To find symbolism in the Greek financial crisis, go to the source. The national image on the two-euro coin in Greece depicts an ancient myth about the abduction of Europa, a Phoenician princess, by Zeus, the king of the gods in the form of a bull. The saga known as the “Rape of Europa,” whose protagonist rides the bull’s back in an image reproduced by artists over the centuries, mirrors the turbulent journey of Greece and the rest of Europe, hitched together in an agonizing spiral that seems to go on and on and on.
The crude parallel ends there, however: Zeus turned into a human, had his way with Europa, and she bore him children. The last chapter in modern Greece, meanwhile, is still blank. Will there be a debt default, with its ominous implications for the global economy? How long will Greeks endure the erosion of what was a good life? The future is a void, and anger and helplessness dig deep in the Greek psyche. Joblessness is climbing and essential services such as health care and policing are losing resources.
The crisis may pale beside the bloody conflict or poverty in Libya or Afghanistan, but the hardship is as much psychological as economic. It is the shock of undercut expectations, the loss of benefits and prospects once taken for granted as part of the European contract.
The mood now resembles the plot of “Groundhog Day,” a 1993 movie about a man who wakes up to the same day over and over again. “We don’t see how we can escape from this problem,” said Kostas Theofanides, engineering manager for British Petroleum in Greece. He spoke Thursday evening at a resort hotel on the Athenian coast, where Greek and German business executives mingled during a forum that hummed with talk of investing in a country on the edge.
Greeks, whose previous governments were accused of hiding the extent of the country’s ballooning budget deficit, now talk with withering honesty about their problems, even at investment forums. Theofanides said his compatriots are angry, unsafe and depressed, and wonder how long they have to put up their daily stew of taxes, austerity, unemployment and general uncertainty.
He ticked off the possibilities: Two years? Three years? Ten years, 25 years? Who knows. But there is plenty of blame to go around, and nobody is exempt – from free-spending Greeks, to the politicians they elected, to Germany and the international lenders with their dire prescriptions of cuts and then more cuts.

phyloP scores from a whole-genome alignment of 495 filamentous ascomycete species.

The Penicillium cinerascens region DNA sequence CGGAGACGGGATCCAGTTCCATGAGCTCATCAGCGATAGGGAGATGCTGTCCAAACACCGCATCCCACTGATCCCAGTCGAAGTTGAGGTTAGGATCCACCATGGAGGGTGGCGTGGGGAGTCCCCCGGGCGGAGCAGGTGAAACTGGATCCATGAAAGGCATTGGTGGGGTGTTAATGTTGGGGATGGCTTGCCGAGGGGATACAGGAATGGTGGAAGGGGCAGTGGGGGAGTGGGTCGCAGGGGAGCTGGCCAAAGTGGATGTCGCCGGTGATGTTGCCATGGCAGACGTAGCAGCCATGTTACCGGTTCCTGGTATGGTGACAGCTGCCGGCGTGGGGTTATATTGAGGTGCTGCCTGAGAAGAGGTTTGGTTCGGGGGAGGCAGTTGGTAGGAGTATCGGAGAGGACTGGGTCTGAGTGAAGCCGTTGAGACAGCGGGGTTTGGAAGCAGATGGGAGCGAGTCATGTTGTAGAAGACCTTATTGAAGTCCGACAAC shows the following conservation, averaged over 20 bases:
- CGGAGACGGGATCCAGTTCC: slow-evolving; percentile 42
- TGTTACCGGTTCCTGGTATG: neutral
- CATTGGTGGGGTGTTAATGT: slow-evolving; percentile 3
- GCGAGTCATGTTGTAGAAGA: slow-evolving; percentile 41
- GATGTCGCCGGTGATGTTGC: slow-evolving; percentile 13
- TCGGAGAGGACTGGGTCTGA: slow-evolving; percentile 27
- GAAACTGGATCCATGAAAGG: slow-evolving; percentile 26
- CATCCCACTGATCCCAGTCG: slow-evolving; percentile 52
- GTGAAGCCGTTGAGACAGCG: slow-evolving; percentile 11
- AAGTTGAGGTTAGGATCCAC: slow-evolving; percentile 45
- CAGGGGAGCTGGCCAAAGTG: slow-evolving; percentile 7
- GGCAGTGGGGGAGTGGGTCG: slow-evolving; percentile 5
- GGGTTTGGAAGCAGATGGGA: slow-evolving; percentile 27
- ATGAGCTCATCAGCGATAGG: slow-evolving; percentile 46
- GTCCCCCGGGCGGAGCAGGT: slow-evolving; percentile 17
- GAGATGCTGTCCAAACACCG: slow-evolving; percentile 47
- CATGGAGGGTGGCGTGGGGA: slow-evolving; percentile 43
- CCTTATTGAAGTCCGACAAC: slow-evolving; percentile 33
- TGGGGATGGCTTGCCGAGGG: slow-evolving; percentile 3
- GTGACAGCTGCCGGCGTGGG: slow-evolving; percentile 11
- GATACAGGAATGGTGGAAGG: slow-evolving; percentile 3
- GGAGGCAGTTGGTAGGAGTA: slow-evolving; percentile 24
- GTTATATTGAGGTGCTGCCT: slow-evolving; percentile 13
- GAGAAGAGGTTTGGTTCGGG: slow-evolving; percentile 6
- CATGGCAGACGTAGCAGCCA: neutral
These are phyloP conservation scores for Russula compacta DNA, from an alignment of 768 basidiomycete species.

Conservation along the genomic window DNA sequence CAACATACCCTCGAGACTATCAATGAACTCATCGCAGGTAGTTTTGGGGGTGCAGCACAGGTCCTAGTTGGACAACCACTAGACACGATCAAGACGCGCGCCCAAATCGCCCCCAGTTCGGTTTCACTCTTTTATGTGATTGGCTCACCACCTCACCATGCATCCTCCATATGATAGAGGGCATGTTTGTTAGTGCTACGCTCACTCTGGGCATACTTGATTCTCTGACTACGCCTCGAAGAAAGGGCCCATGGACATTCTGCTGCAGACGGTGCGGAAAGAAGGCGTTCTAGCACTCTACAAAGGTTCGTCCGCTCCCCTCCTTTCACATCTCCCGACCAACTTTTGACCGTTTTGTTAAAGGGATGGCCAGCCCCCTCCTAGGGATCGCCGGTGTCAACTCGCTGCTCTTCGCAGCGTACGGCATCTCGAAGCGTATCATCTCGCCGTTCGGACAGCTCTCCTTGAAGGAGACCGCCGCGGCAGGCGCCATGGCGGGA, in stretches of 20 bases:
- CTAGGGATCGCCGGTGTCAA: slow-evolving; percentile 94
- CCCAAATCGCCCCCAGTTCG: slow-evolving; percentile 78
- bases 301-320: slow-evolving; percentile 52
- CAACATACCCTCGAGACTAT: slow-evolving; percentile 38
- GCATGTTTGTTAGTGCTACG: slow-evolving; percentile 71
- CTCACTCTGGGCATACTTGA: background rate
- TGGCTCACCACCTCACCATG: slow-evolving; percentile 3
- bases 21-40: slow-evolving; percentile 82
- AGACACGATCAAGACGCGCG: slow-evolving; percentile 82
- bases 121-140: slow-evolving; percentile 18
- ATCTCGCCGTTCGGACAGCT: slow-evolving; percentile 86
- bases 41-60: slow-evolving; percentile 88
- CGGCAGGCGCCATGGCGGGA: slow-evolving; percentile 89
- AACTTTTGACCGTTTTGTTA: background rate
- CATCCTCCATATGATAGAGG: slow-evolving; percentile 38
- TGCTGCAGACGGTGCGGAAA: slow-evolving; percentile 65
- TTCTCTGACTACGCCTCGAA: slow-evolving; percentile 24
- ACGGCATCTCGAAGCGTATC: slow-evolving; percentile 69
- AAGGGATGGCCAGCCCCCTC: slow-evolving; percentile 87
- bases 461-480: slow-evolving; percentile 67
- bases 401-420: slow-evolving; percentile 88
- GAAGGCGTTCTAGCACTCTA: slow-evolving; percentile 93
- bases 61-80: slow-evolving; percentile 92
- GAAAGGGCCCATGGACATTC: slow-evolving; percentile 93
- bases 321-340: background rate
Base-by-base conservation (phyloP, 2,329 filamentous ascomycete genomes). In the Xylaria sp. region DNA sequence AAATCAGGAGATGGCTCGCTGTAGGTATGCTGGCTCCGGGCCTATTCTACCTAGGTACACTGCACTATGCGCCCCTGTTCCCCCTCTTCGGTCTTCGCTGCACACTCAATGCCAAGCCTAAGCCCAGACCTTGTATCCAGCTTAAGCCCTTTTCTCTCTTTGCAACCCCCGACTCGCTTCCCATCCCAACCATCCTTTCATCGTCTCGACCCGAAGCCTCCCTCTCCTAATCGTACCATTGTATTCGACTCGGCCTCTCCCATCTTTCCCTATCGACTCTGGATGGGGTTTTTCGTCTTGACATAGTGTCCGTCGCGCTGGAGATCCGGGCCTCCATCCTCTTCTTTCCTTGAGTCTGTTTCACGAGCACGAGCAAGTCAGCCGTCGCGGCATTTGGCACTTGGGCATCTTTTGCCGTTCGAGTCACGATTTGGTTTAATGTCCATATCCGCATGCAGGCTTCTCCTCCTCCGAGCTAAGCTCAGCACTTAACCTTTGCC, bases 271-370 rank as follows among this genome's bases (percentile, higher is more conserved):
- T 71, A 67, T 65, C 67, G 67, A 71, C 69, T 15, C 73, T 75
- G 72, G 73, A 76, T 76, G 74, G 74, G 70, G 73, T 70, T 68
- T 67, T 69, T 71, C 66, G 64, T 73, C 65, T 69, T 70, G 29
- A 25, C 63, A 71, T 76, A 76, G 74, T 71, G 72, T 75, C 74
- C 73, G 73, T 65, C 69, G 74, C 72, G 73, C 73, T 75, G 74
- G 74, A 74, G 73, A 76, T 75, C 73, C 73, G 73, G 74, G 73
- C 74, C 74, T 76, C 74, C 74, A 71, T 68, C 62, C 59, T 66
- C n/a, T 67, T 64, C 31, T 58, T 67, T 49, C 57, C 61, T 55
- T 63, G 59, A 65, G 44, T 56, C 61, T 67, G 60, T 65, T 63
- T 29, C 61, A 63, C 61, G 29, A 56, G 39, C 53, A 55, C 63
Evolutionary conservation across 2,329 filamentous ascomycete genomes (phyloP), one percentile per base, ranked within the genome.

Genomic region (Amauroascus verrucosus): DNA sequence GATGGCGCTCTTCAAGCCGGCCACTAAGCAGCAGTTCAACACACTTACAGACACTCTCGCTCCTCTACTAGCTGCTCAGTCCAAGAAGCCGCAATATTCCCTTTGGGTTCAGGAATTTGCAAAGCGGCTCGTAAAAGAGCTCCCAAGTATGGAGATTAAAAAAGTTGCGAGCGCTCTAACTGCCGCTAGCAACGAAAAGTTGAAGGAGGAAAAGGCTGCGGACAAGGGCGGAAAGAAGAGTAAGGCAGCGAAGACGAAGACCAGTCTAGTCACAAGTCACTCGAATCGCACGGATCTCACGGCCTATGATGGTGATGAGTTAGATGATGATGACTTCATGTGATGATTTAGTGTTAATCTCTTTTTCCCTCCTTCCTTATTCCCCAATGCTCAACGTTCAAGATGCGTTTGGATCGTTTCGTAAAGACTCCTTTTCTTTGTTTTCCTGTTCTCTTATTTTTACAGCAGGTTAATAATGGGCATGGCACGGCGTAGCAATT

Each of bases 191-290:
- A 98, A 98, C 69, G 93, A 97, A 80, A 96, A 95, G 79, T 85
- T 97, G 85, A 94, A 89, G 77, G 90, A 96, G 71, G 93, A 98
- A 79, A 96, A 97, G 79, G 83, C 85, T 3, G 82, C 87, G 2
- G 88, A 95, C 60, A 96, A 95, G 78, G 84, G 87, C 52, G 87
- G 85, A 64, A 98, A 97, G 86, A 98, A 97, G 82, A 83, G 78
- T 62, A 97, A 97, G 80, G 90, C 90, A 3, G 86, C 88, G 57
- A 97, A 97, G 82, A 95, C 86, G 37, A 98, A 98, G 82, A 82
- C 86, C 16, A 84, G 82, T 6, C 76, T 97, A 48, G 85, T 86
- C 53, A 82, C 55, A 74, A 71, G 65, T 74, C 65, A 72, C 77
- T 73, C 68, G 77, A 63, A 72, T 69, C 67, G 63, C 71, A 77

Dimitrios Gardikiotis, director at an information technology company, suggested Germany had been plotting Greece’s downfall for the past 20 years, luring its junior economic partner into dissolute ways so that it could barge in and buy assets on the cheap. “‘I’m preparing your economic death. Then I will buy you and your wife and your children,’” said Gardikiotis, imagining what he thought might be a German viewpoint. He said it in such a disarming manner that it was hard to tell what he really thought.
“Greeks actually point their fingers at others, not at themselves,” Gardikiotis said. “Of course, there are certain mistakes, and everybody has to recognize their responsibility.”
History is to blame as well, in some Greek quarters. Its students point to centuries of Ottoman rule that ended in independence in 1829, giving other European nations a headstart in building democracy. Then bouts of civil strife stunted progress. The king and the prime minister sparred during the National Schism in the early 20th century, the Western-backed government fought the communists in the late 1940s, and a military junta ruled between 1967 and 1974.